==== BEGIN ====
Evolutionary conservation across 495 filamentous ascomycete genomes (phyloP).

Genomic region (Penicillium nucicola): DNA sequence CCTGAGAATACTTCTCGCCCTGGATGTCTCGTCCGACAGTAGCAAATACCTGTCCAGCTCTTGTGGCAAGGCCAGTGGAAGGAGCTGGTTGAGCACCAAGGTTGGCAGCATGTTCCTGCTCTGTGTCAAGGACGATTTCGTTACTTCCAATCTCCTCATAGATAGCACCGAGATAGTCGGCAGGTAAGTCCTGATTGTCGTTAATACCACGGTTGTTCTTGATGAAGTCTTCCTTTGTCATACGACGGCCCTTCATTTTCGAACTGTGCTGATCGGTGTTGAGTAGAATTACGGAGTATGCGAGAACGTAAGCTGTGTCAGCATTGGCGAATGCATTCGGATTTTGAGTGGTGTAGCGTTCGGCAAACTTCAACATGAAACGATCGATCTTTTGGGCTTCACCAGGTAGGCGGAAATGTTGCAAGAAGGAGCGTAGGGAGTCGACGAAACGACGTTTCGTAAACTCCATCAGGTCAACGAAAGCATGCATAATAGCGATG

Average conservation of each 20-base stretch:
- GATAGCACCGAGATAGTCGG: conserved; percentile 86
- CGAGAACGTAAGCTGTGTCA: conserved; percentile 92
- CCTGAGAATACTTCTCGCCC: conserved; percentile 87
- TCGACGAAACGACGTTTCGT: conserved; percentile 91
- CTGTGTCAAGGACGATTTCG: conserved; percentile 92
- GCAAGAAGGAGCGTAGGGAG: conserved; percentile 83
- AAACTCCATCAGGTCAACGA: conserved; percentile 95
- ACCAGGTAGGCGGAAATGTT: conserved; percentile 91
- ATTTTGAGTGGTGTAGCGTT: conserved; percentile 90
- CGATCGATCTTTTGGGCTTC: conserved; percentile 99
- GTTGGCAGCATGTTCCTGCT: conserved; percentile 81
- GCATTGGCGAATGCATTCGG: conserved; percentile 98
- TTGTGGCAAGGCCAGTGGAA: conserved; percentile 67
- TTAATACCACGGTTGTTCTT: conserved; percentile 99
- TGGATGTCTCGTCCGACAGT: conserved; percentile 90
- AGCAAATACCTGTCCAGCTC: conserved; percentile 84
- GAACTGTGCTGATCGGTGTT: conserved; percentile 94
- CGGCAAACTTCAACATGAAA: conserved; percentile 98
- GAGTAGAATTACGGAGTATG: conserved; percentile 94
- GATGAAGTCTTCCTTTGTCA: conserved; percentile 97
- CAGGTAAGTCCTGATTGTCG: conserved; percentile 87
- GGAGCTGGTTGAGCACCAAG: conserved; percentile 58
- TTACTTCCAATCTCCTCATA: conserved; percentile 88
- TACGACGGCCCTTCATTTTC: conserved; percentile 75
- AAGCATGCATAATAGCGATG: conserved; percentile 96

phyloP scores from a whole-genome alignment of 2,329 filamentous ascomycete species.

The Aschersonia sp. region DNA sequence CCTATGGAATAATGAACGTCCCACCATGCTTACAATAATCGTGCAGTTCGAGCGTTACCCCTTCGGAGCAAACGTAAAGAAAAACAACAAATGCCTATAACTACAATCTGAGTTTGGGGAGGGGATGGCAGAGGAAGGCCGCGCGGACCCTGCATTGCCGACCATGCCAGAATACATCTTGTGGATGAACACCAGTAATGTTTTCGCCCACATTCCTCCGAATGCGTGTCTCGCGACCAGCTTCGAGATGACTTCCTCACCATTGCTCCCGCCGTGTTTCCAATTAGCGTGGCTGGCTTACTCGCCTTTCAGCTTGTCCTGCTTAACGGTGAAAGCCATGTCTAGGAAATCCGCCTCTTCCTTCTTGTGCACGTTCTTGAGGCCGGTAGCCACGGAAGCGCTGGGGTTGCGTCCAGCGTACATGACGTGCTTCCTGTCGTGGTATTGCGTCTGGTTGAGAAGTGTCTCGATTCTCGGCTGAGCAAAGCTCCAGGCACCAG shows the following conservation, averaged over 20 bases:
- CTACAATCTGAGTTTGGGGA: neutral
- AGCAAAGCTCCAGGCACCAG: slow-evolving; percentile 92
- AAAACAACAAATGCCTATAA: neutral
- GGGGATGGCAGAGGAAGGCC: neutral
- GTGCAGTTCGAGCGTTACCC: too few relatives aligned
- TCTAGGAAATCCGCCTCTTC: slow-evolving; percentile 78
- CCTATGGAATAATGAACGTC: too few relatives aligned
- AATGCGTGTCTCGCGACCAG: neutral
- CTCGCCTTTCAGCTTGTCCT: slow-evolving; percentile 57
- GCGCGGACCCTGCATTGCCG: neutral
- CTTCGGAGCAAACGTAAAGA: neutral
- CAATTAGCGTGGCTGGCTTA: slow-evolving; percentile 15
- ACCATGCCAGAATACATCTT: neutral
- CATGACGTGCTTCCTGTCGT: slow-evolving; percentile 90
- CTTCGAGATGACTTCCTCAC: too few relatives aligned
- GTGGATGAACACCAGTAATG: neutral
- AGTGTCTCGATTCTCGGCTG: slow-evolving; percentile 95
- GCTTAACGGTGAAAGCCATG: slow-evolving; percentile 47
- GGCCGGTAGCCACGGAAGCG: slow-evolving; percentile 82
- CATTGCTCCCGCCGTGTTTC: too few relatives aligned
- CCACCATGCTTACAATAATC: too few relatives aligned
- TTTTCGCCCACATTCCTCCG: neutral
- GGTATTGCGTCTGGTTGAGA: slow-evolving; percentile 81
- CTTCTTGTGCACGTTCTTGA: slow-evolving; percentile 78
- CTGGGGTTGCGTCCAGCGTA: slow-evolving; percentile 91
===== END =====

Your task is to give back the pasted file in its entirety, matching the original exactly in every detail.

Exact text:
Evolutionary conservation across 495 filamentous ascomycete genomes (phyloP).

Genomic region (Penicillium nucicola): DNA sequence CCTGAGAATACTTCTCGCCCTGGATGTCTCGTCCGACAGTAGCAAATACCTGTCCAGCTCTTGTGGCAAGGCCAGTGGAAGGAGCTGGTTGAGCACCAAGGTTGGCAGCATGTTCCTGCTCTGTGTCAAGGACGATTTCGTTACTTCCAATCTCCTCATAGATAGCACCGAGATAGTCGGCAGGTAAGTCCTGATTGTCGTTAATACCACGGTTGTTCTTGATGAAGTCTTCCTTTGTCATACGACGGCCCTTCATTTTCGAACTGTGCTGATCGGTGTTGAGTAGAATTACGGAGTATGCGAGAACGTAAGCTGTGTCAGCATTGGCGAATGCATTCGGATTTTGAGTGGTGTAGCGTTCGGCAAACTTCAACATGAAACGATCGATCTTTTGGGCTTCACCAGGTAGGCGGAAATGTTGCAAGAAGGAGCGTAGGGAGTCGACGAAACGACGTTTCGTAAACTCCATCAGGTCAACGAAAGCATGCATAATAGCGATG

Average conservation of each 20-base stretch:
- GATAGCACCGAGATAGTCGG: conserved; percentile 86
- CGAGAACGTAAGCTGTGTCA: conserved; percentile 92
- CCTGAGAATACTTCTCGCCC: conserved; percentile 87
- TCGACGAAACGACGTTTCGT: conserved; percentile 91
- CTGTGTCAAGGACGATTTCG: conserved; percentile 92
- GCAAGAAGGAGCGTAGGGAG: conserved; percentile 83
- AAACTCCATCAGGTCAACGA: conserved; percentile 95
- ACCAGGTAGGCGGAAATGTT: conserved; percentile 91
- ATTTTGAGTGGTGTAGCGTT: conserved; percentile 90
- CGATCGATCTTTTGGGCTTC: conserved; percentile 99
- GTTGGCAGCATGTTCCTGCT: conserved; percentile 81
- GCATTGGCGAATGCATTCGG: conserved; percentile 98
- TTGTGGCAAGGCCAGTGGAA: conserved; percentile 67
- TTAATACCACGGTTGTTCTT: conserved; percentile 99
- TGGATGTCTCGTCCGACAGT: conserved; percentile 90
- AGCAAATACCTGTCCAGCTC: conserved; percentile 84
- GAACTGTGCTGATCGGTGTT: conserved; percentile 94
- CGGCAAACTTCAACATGAAA: conserved; percentile 98
- GAGTAGAATTACGGAGTATG: conserved; percentile 94
- GATGAAGTCTTCCTTTGTCA: conserved; percentile 97
- CAGGTAAGTCCTGATTGTCG: conserved; percentile 87
- GGAGCTGGTTGAGCACCAAG: conserved; percentile 58
- TTACTTCCAATCTCCTCATA: conserved; percentile 88
- TACGACGGCCCTTCATTTTC: conserved; percentile 75
- AAGCATGCATAATAGCGATG: conserved; percentile 96

phyloP scores from a whole-genome alignment of 2,329 filamentous ascomycete species.

The Aschersonia sp. region DNA sequence CCTATGGAATAATGAACGTCCCACCATGCTTACAATAATCGTGCAGTTCGAGCGTTACCCCTTCGGAGCAAACGTAAAGAAAAACAACAAATGCCTATAACTACAATCTGAGTTTGGGGAGGGGATGGCAGAGGAAGGCCGCGCGGACCCTGCATTGCCGACCATGCCAGAATACATCTTGTGGATGAACACCAGTAATGTTTTCGCCCACATTCCTCCGAATGCGTGTCTCGCGACCAGCTTCGAGATGACTTCCTCACCATTGCTCCCGCCGTGTTTCCAATTAGCGTGGCTGGCTTACTCGCCTTTCAGCTTGTCCTGCTTAACGGTGAAAGCCATGTCTAGGAAATCCGCCTCTTCCTTCTTGTGCACGTTCTTGAGGCCGGTAGCCACGGAAGCGCTGGGGTTGCGTCCAGCGTACATGACGTGCTTCCTGTCGTGGTATTGCGTCTGGTTGAGAAGTGTCTCGATTCTCGGCTGAGCAAAGCTCCAGGCACCAG shows the following conservation, averaged over 20 bases:
- CTACAATCTGAGTTTGGGGA: neutral
- AGCAAAGCTCCAGGCACCAG: slow-evolving; percentile 92
- AAAACAACAAATGCCTATAA: neutral
- GGGGATGGCAGAGGAAGGCC: neutral
- GTGCAGTTCGAGCGTTACCC: too few relatives aligned
- TCTAGGAAATCCGCCTCTTC: slow-evolving; percentile 78
- CCTATGGAATAATGAACGTC: too few relatives aligned
- AATGCGTGTCTCGCGACCAG: neutral
- CTCGCCTTTCAGCTTGTCCT: slow-evolving; percentile 57
- GCGCGGACCCTGCATTGCCG: neutral
- CTTCGGAGCAAACGTAAAGA: neutral
- CAATTAGCGTGGCTGGCTTA: slow-evolving; percentile 15
- ACCATGCCAGAATACATCTT: neutral
- CATGACGTGCTTCCTGTCGT: slow-evolving; percentile 90
- CTTCGAGATGACTTCCTCAC: too few relatives aligned
- GTGGATGAACACCAGTAATG: neutral
- AGTGTCTCGATTCTCGGCTG: slow-evolving; percentile 95
- GCTTAACGGTGAAAGCCATG: slow-evolving; percentile 47
- GGCCGGTAGCCACGGAAGCG: slow-evolving; percentile 82
- CATTGCTCCCGCCGTGTTTC: too few relatives aligned
- CCACCATGCTTACAATAATC: too few relatives aligned
- TTTTCGCCCACATTCCTCCG: neutral
- GGTATTGCGTCTGGTTGAGA: slow-evolving; percentile 81
- CTTCTTGTGCACGTTCTTGA: slow-evolving; percentile 78
- CTGGGGTTGCGTCCAGCGTA: slow-evolving; percentile 91